As ever, if you have an up-to-date operating system, then configuring is easy.  Select the PowerShell Scripts tab, then click on ‘Add…’ and now make the connection between your PowerShell.ps1 file and the ‘Scripts’ policy.

If you have an old system such as XP or Windows 2003, see plan B.


Assign PowerShell 3.0 Logon Script

Note 6: The trick is to copy your logon.ps1 file (into memory) then paste into the location revealed by the ‘Add…’ button.

The actual location C:\Windows\System32\GroupPolicy\User\Scripts\Logon is a hidden folder.  This is one reason the above interface provides a ‘Show Files…’ button.  To see the files in Windows Explorer you may need to change the folder view options.

Another frustration is if you try and paste files to this folder using the Windows Explorer you get permissions problems.  For reasons I don’t fully understand, if you paste using the Policy Editor it just works, whereas Explorer just complains about permissions.

Troubleshooting: I get much more success if I wrap the PowerShell file in an old-fashioned .bat file, see here.

Engineer's Toolset v10Guy Recommends: SolarWinds Engineer’s Toolset v10

This Engineer’s Toolset v10 provides a comprehensive console of 50 utilities for troubleshooting computer problems.  Guy says it helps me monitor what’s occurring on the network, and each tool teaches me more about how the underlying system operates.

There are so many good gadgets; it’s like having free rein of a sweetshop.  Thankfully the utilities are displayed logically: monitoring, network discovery, diagnostic, and Cisco tools.  Try the SolarWinds Engineer’s Toolset now!

Download your fully functional trial copy of the Engineer’s Toolset v10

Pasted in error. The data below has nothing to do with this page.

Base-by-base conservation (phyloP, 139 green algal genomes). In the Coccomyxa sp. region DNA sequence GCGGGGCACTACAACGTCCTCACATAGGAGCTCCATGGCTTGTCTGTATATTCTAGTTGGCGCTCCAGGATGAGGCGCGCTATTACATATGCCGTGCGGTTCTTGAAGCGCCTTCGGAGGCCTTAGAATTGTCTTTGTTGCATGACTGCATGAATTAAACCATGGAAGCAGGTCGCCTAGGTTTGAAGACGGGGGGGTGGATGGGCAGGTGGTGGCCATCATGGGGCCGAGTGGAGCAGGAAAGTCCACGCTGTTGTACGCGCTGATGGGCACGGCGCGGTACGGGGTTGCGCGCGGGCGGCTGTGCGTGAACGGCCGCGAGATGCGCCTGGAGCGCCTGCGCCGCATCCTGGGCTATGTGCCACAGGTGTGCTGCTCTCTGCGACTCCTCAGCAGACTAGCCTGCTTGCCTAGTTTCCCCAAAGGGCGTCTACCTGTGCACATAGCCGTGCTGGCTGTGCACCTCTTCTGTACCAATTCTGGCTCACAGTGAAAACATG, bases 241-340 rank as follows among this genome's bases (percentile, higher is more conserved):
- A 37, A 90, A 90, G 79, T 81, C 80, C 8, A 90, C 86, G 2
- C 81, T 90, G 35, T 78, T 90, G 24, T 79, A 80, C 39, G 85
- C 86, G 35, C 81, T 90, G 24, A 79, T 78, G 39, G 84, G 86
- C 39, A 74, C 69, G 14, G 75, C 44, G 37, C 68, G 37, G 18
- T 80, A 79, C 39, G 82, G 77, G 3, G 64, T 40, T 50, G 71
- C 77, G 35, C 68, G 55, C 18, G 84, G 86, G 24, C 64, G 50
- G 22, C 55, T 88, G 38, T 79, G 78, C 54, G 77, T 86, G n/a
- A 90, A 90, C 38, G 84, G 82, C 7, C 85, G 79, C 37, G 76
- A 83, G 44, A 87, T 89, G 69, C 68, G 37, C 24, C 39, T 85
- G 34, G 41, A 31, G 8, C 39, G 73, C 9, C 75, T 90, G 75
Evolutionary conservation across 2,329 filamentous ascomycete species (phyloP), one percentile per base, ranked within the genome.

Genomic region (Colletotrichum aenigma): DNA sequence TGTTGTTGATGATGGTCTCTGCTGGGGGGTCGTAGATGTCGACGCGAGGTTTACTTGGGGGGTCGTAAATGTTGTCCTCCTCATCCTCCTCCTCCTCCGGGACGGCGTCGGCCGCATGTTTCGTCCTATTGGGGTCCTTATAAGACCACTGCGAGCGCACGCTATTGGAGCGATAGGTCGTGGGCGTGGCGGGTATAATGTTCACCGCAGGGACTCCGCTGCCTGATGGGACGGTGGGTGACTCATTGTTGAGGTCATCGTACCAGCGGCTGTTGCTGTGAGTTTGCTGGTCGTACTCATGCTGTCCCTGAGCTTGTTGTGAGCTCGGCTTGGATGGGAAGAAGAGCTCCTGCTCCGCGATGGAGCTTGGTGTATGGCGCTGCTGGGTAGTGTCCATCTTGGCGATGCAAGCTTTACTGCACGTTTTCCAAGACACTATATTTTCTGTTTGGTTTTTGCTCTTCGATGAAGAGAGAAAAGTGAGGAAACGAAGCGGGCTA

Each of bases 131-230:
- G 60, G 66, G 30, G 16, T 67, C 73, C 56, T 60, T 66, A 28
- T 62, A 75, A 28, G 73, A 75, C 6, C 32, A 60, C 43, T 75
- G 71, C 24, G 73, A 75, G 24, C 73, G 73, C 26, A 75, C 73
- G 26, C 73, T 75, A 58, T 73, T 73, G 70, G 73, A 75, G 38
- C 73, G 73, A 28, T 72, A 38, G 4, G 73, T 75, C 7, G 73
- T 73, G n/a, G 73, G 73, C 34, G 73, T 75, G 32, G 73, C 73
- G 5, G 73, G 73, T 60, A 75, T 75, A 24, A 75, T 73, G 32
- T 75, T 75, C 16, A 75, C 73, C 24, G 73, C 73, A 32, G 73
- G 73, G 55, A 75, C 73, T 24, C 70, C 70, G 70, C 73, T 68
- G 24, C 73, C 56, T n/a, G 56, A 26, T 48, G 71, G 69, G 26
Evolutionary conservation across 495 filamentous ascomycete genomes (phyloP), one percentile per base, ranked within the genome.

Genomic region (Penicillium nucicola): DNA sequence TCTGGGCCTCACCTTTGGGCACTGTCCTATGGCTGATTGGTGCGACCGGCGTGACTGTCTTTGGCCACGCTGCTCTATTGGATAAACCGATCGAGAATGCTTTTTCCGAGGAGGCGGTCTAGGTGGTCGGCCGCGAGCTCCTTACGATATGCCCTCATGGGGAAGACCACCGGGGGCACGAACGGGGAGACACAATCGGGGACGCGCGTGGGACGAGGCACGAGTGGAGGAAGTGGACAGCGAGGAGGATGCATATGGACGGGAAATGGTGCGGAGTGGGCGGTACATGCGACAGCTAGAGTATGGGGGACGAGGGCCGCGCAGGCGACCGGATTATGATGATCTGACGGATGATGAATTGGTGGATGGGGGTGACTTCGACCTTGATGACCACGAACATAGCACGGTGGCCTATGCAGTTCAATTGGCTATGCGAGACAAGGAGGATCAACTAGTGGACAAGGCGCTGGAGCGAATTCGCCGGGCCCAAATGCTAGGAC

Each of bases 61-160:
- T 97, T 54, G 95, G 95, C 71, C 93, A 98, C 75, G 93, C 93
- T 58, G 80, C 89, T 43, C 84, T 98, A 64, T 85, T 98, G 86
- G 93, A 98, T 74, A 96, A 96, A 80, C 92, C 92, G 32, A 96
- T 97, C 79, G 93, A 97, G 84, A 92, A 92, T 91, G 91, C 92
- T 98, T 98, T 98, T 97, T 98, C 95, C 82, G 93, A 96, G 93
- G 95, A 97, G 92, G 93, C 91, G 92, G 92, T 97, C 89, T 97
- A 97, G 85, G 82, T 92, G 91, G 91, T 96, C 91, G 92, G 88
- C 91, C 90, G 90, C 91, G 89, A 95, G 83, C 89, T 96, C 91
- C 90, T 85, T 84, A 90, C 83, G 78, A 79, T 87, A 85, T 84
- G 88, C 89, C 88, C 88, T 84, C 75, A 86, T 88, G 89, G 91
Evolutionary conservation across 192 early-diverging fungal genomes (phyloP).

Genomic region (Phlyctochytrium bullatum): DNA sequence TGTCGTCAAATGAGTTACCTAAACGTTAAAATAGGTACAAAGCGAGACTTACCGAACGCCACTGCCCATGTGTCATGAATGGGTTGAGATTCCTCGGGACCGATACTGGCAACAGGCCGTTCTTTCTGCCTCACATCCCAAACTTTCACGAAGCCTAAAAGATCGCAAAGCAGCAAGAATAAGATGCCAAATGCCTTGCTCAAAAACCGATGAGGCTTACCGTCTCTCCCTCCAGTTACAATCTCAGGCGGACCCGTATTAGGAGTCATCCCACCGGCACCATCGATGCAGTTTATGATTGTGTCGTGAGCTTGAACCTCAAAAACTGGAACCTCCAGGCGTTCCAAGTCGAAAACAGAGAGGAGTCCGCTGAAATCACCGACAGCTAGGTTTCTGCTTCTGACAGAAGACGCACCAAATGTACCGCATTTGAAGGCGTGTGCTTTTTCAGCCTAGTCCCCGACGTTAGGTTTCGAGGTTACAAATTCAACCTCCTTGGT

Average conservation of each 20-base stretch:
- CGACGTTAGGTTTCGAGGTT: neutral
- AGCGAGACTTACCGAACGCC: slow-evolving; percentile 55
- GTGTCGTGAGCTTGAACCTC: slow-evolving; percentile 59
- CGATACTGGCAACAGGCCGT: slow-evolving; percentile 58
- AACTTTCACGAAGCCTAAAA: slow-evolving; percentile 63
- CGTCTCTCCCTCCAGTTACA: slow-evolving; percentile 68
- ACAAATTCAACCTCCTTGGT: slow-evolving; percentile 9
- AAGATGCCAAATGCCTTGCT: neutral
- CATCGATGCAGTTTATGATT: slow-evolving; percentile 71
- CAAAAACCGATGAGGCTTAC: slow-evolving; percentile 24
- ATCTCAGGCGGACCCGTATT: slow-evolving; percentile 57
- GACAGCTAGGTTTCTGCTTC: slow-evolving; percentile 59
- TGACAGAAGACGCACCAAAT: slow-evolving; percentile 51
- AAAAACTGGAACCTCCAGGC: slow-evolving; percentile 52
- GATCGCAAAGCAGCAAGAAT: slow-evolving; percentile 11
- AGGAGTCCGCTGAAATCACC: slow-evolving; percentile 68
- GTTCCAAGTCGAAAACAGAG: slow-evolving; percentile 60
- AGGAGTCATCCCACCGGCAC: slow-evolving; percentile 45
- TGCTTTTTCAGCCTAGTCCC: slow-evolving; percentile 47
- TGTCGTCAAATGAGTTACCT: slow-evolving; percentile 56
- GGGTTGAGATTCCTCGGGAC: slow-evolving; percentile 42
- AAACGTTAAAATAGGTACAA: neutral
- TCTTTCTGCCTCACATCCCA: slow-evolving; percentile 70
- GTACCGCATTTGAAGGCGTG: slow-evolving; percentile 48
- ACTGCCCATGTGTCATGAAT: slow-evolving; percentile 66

Troubleshooting PowerShell 3.0 Group Policy

Assigning PowerShell scripts to Group Policy always gives me trouble.  My best advice is keep trying slightly different options.  Wherever possible make it simpler and simpler, seek to isolate one item at a time.  For example test, the logon.ps1 file in isolation, check that Group Policy is working by having a .vbs file with just one command:
WScript.Echo "Logon Script".

Latency – I found a 2-3 minute delay before Group Policy delivered my mapped network drive; most strange, but it was a pre-beta release.

One problem in Windows 7 (and later) is that mapped network drives don’t show up in Windows Explorer.  However, you can ‘see’ them in PowerShell!  By that I mean GetChildItem "Drive Letter" lists the files, actually plain C:\ (or other drive letter) lists the files. 

Help with logon script error code 8007052E

.Bat – An Alternative Wrapper for Logon Scripts

Batch files for logon scripts are strictly a Plan B option; a fall-back for situations where the above method fails.  If you created .bat files in the days when DOS was king, then this is straightforward process, if not, then just copy and paste!

The situation is that something is preventing you from assigning the PowerShell logon script to a Group Policy.  The solution is to create a .bat file that calls your PowerShell .ps1 file (holding the commands to map a drive).  Observe the neat feature of the PowerShell file: -Bypass.  The purpose of this parameter is to over-ride any restrictions that maybe present on the computer where you want to run a logon script.

:PSLogon.bat Example
Powershell -NoLogo -file \\Computer\PShell\logon.ps1 -executionpolicy bypass

Note 7: The above script is for testing.  Below is the real deal, with commands to suppress profiles.  (: means remark)

:PSLogon.bat PowerShell Example
Powershell -NoLogo -file \\Computer\PShell\logon.ps1 -WindowStyle hidden -NoProfile -executionpolicy bypass

See more about external PowerShell commands.

More Information:

Summary of PowerShell 3.0 Logon Scripts

This article breaks down the task into self-contained components: creating the logon Scripts, testing the .ps1 files; and the tricky part: assigning your script.  If all else fails with Group Policy, try a .Bat file as an alternative wrapper for your PowerShell 3.0 Logon Scripts.

If you like this page then please share it with your friends


See more Microsoft PowerShell tasks:

PowerShell Home   • Shell Application   • New-Object   • PowerShell Add Printer   • PowerShell -com

PowerShell Logon Script  • Map Network Drive  • PowerShell Create Shortcut  • Free CSV Import Tool

Invoke-Expression   • Invoke-Command   • Invoke-Item   • PowerShell Expression v Command Mode

Please email me if you have a better example script. Also please report any factual mistakes, grammatical errors or broken links, I will be happy to correct the fault.